- The Washington Times - Wednesday, August 18, 2004

Playing your doubles partner in a singles match is like fighting your best friend. It’s never easy, but sometimes it’s unavoidable.

Last night in the Legg Mason Tennis Classic’s first round, the French doubles team of Antony Dupuis and Cyril Saulnier faced each other in a singles match. Saulnier, the No. 7 seed, made short work of his teammate 6-3, 6-4 and advanced to the round of 16. He will face either qualifier Yeu-Tzuoo Wang of Taiwan or Belgium’s Gilles Elseneer.

“Sometimes you have to play your doubles partner that you practice with every day,” Saulnier said. “It’s not easy. You try and do your best.”

In doubles play Monday, Saulnier and Dupuis defeated Jim Thomas and Jordan Kerr 3-6, 6-3, 6-3 to advance to the quarterfinals.

Yesterday marked the first match between Saulnier and Dupuis.

“I know him, and he knows me,” Saulnier said. “Today was something different. Afterwards, he said, ‘Good luck for the next match.’”

Since Wimbledon, Saulnier has gone 9-3 with semifinal appearances this summer in Los Angeles and Newport, R.I.

“I tried to stay focused on my game,” Saulnier said of playing Dupuis. “I had to work a lot.”

We have an upset

Who is Adrian Garcia? James Blake would like to know. The Chilean Garcia registered the first legitimate upset of this tournament easily knocking out the fifth-seeded Blake in straight sets 6-1, 6-4.

Blake, who was the Legg Mason’s 2002 champion, was making just his second appearance on the ATP circuit after crashing into a netpost during a practice session at the Telecom Italia Masters in Rome and suffered a spinal injury. This was only Blake’s second tournament since May.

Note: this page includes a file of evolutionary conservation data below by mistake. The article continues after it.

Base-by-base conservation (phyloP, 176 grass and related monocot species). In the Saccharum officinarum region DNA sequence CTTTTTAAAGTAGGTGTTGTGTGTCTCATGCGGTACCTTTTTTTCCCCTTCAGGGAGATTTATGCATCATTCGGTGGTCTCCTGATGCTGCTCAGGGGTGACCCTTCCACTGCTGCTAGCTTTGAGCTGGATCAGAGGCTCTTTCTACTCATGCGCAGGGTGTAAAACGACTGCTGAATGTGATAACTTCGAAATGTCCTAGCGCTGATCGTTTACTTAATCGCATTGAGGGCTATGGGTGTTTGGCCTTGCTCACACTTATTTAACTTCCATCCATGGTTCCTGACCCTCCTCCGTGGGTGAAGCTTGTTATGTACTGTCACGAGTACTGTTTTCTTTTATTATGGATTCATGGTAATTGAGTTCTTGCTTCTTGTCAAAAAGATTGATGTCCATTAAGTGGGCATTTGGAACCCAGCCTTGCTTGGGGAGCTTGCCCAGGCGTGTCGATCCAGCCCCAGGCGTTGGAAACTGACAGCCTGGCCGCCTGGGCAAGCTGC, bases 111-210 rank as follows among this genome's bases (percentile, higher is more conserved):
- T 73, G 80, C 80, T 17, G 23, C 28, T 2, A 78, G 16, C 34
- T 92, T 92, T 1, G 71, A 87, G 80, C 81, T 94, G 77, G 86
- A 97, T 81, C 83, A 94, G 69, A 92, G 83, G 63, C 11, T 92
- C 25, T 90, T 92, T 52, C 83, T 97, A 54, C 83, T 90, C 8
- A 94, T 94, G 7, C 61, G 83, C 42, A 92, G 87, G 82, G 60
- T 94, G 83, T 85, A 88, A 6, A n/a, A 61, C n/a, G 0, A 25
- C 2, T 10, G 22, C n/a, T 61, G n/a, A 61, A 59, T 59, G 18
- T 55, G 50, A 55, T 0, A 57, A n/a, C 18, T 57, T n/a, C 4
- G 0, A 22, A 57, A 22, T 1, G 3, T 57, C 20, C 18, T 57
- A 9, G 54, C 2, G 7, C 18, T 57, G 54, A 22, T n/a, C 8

Meanwhile, this was Garcia’s first hardcourt tournament of the year and only the second of his career on the surface. Garcia will play Frenchman Paul-Henri Mathieu in the next round.

Seeds are holding

Other than third-seeded Sjeng Schalken’s surprising retirement because of fatigue after one set Monday, and Blake’s loss last night, the top seeds are playing true to form. However, crafty South African Wayne Ferreira gave No.6 seed Alberto Martin a scare by winning the first set and taking the third set to a tiebreaker.

Ferreira’s powerful forehand sprayed balls all over the place and ultimately led to his demise. Up a break in the third set, Ferreira couldn’t control his forehand volleys and lost to the Spainiard 4-6, 6-4, 7-6 (7-2).

Although not quite a household name, the 33-year-old Ferreira owns the record for consecutive Grand Slam tournaments played (55), surpassing Stefan Edberg’s mark of 54 earlier this summer at Wimbledon.

The battle of the qualifiers

Perhaps qualifying does have it’s privileges, especially if you get paired with another qualifier in the main draw. Harel Levy, who had to choose between soccer and tennis while growing up in Israel, fought his way through the 32-player qualifying draw. Levy then rallied to beat Serbian Nenad Zimonjic 6-7 (7-9), 7-5, 6-3.

By beating Zimonjic and advancing to the round of 16, Levy is guaranteed to take home $8,300. Next up for Levy is No.4 seed Robby Ginepri.

Long Monday

Fans who like staying up late and watching tennis got what they wanted Monday, when a couple of matches did not conclude until after midnight.

Fourth-seeded Robby Ginepri had a three-set slugfest against Spain’s Alex Corretja, the 2000 Legg Mason champion, on center court. The up-and-coming Ginepri and clay-court specialist Corretja entertained the sparse crowd in the wee hours with the best tennis of the tournament’s first day, trading one superb shot after another. When the match concluded at 12:26 a.m., Ginepri had advanced with a 7-6 (7-4), 4-6, 6-3 win.

In a match that ended at 1:04a.m., Russian Dmitry Tursunov, the No.8 seed, rallied to defeat France’s Oliver Patience 5-7, 6-4, 6-4.

Going the distance

Eight of the first 10 matches went the full three sets, including one doubles match. Second-seeded Lleyton Hewitt’s 6-1, 6-2 dismantling of Danish veteran Kenneth Carlsen and Schalken’s retirement were the exceptions.

Rain delay

Play was suspended for approximately 40 minutes during the first set of three first-round matches because of light rain.

Copyright © 2018 The Washington Times, LLC. Click here for reprint permission.

The Washington Times Comment Policy

The Washington Times is switching its third-party commenting system from Disqus to Spot.IM. You will need to either create an account with Spot.im or if you wish to use your Disqus account look under the Conversation for the link "Have a Disqus Account?". Please read our Comment Policy before commenting.


Click to Read More and View Comments

Click to Hide